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Circular motion: Car driving along a circular hill

  • Thread starter Acid92
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1. The problem statement, all variables and given/known data
A car of mass m is travelling along a circular hill of radius r with a constant speed v, write an expression for the force "on the car from the hill" when the car is at the top of the hill


2. Relevant equations
F (weight) = mg
F (centripetal) = mv^2 /r


3. The attempt at a solution
I think the force on the car from the hill is the normal to the car which at the top of the hill seems to me to be mg. The actual answer is F = mg - (mv^2)/r, I cant seem to figure out how theyve come to this.
 

Doc Al

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I think the force on the car from the hill is the normal to the car which at the top of the hill seems to me to be mg. The actual answer is F = mg - (mv^2)/r, I cant seem to figure out how theyve come to this.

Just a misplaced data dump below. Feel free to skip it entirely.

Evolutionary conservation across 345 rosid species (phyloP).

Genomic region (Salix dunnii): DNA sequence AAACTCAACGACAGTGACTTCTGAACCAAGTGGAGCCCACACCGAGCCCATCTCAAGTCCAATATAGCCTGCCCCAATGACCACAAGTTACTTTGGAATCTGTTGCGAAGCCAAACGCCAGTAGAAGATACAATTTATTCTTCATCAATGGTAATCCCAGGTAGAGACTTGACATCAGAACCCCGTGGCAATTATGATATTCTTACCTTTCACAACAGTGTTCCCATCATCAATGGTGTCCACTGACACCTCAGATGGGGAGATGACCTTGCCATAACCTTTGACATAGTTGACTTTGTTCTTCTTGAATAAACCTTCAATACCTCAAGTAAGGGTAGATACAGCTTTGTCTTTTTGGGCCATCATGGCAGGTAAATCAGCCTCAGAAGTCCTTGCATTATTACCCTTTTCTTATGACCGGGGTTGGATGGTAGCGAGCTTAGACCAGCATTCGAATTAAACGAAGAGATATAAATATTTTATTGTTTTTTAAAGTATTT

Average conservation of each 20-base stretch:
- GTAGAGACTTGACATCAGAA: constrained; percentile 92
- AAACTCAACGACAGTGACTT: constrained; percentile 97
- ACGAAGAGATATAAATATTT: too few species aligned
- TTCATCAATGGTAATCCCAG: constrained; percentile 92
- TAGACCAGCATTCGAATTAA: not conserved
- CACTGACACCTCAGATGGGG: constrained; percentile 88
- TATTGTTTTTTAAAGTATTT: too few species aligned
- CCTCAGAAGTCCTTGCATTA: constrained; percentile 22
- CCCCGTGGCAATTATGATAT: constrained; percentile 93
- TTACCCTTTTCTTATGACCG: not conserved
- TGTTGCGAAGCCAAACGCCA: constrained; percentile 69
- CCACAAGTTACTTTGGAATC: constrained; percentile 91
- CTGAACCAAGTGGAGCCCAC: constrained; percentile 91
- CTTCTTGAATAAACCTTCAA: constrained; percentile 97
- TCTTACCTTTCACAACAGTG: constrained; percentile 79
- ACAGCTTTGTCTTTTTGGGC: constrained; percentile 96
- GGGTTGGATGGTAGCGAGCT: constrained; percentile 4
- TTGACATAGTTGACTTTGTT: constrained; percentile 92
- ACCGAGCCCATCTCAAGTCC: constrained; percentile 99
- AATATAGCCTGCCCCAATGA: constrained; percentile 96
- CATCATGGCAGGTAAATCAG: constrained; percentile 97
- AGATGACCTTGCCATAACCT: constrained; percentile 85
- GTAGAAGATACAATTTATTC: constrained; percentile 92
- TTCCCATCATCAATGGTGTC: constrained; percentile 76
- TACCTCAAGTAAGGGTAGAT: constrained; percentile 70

The normal force at the top of the hill would equal mg if there were no acceleration. But there is acceleration, so apply Newton's 2nd law to figure out the normal force.
 
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The normal force at the top of the hill would equal mg if there were no acceleration. But there is acceleration, so apply Newton's 2nd law to figure out the normal force.
Ah right, I forgot that there would be a centripetal acceleration even when the car is at the top of the hill, thanks!

mg - normal = ma = m(v^2 /r)
normal = mg =(mv^2)/r
 

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